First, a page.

Updated: Nov 8
Chapter 4: Article 6
"Correlation does NOT equal causation." That statement is used regularly in vaccine debates. (Ch3: Article 1)
Remember, vaccine studies have NEVER established causation for anything other than antibody generation so ALL we have to rely upon are correlations!
Correlations are pointed to as concrete evidence insisting that vaccines have causedprotection from and prevention of illness, and the creation of immunity. Double standards are not reasonable, and therefore the scientific community must also allow discussion of correlative evidence that suggests vaccination may be causing harm. This currently is not allowed.
People need to understand how testing would need to be conducted to establish causation for an adverse effect, and why it's basically impossible to establish causation. The testing would have to go through a three step process. Researchers would have to give a drug to a patient or a group of patients and record the the serious side effect occurring. Then they would have to withdraw the drug, and record the serious side effect going away. And then they would have to give the drug again – and record the exact same reaction occurring again. In the book Death by Prescription, written by Canadian MP Terrence Young, he states:
[Such a study] would be foolish and unethical. No researcher would complete step three –
[harming] a patient’s ... a second time – because it’s too dangerous. Step three simply
can’t be completed for serious adverse reactions. So instead, the drug companies just put
the drugs on the market. And when the body count begins, they point out subtle
differences with each deceased patient.
The CDC elaborates on causation studies further, they explain that to be able to determine a causal relationship, health outcomes in a vaccinated group would have to be compared to an unvaccinated control group. What the CDC doesn't explain in the following description though, is that they have databases to do such comparisons, but they refuse to conduct this research. Their explanation provides the following information (underline emphasis mine):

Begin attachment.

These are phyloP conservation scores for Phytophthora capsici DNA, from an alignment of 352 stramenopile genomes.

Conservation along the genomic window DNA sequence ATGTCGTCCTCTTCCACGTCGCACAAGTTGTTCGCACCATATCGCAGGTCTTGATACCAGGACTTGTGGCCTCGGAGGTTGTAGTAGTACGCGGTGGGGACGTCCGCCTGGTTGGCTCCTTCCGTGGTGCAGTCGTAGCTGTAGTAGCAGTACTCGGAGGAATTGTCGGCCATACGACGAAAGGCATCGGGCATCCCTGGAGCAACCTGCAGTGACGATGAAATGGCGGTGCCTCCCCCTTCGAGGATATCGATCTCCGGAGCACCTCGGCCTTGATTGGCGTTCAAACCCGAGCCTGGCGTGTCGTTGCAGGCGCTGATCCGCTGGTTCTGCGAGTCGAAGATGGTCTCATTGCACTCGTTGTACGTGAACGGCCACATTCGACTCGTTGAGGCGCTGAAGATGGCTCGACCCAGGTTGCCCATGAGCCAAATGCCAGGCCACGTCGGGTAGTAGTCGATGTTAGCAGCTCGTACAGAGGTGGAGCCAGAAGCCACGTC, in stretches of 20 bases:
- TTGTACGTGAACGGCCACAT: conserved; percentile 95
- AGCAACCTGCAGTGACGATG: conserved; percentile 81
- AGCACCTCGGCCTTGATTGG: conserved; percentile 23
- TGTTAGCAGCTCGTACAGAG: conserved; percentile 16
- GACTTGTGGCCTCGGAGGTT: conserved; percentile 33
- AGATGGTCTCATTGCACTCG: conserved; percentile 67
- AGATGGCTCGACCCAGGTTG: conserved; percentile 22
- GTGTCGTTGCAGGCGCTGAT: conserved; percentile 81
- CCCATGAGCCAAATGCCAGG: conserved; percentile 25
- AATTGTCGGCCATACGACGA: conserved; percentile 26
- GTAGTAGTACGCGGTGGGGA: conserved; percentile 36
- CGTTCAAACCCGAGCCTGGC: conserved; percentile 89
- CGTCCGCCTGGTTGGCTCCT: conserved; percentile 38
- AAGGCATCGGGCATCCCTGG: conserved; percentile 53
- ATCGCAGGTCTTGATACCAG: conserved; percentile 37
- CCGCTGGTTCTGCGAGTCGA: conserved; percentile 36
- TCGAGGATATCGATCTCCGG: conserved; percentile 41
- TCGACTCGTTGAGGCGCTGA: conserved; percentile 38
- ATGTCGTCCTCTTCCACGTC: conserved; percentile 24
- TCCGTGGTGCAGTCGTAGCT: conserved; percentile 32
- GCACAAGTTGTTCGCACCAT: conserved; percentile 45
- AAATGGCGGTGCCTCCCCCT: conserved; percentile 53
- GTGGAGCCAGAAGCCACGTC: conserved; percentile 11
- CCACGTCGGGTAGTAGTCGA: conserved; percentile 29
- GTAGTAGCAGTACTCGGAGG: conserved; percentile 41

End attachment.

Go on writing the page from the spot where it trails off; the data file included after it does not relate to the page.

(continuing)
Inability to determine causation. VAERS reports are usually not helpful in assessing
whether a vaccine actually caused the reported AEs because they lack either unique
laboratory findings or other information necessary to draw such conclusions. Often
multiple vaccines are administered at the same visit, making attribution of causation to a
single vaccine or antigen difficult. Additionally, there is lack of an unvaccinated group for
comparison in VAERS. Therefore, reports to VAERS are useful for generating hypotheses,
but studies with vaccinated and unvaccinated subjects are necessary to confirm any hypotheses generated by VAERS observations.
If they have the databases needed to make such comparisons, which they do, why do they refuse to conduct this research?
Today, vaccine policy instructs that, "doubts about the safety of the vaccine cannot be allowed to exist," (Ch2: Article 3). That policy means the health authority has made it a national requirement to showcase ONLY the vaccine positive correlations- correlations which suggest vaccines cause immunity and illness prevention, that vaccines are perfectly safe and DON'T cause harm.
Correlation Concludes Harm - An Example from History
To provide a different important historical example, causation, on it's own has never been
established for tobacco and lung disease. That may shock you, but it's true. Remember, to
prove causation - that tobacco causes disease - the testing would have to go through a
three step process. First the test group would have to be exposed to tobacco and
researchers would have to observe the development of disease. Then they'd have to stop
exposing the group (or not expose a control group) and watch the disease rates reduce or
go away. And then they'd have to repeat the exposure and observe the disease occurring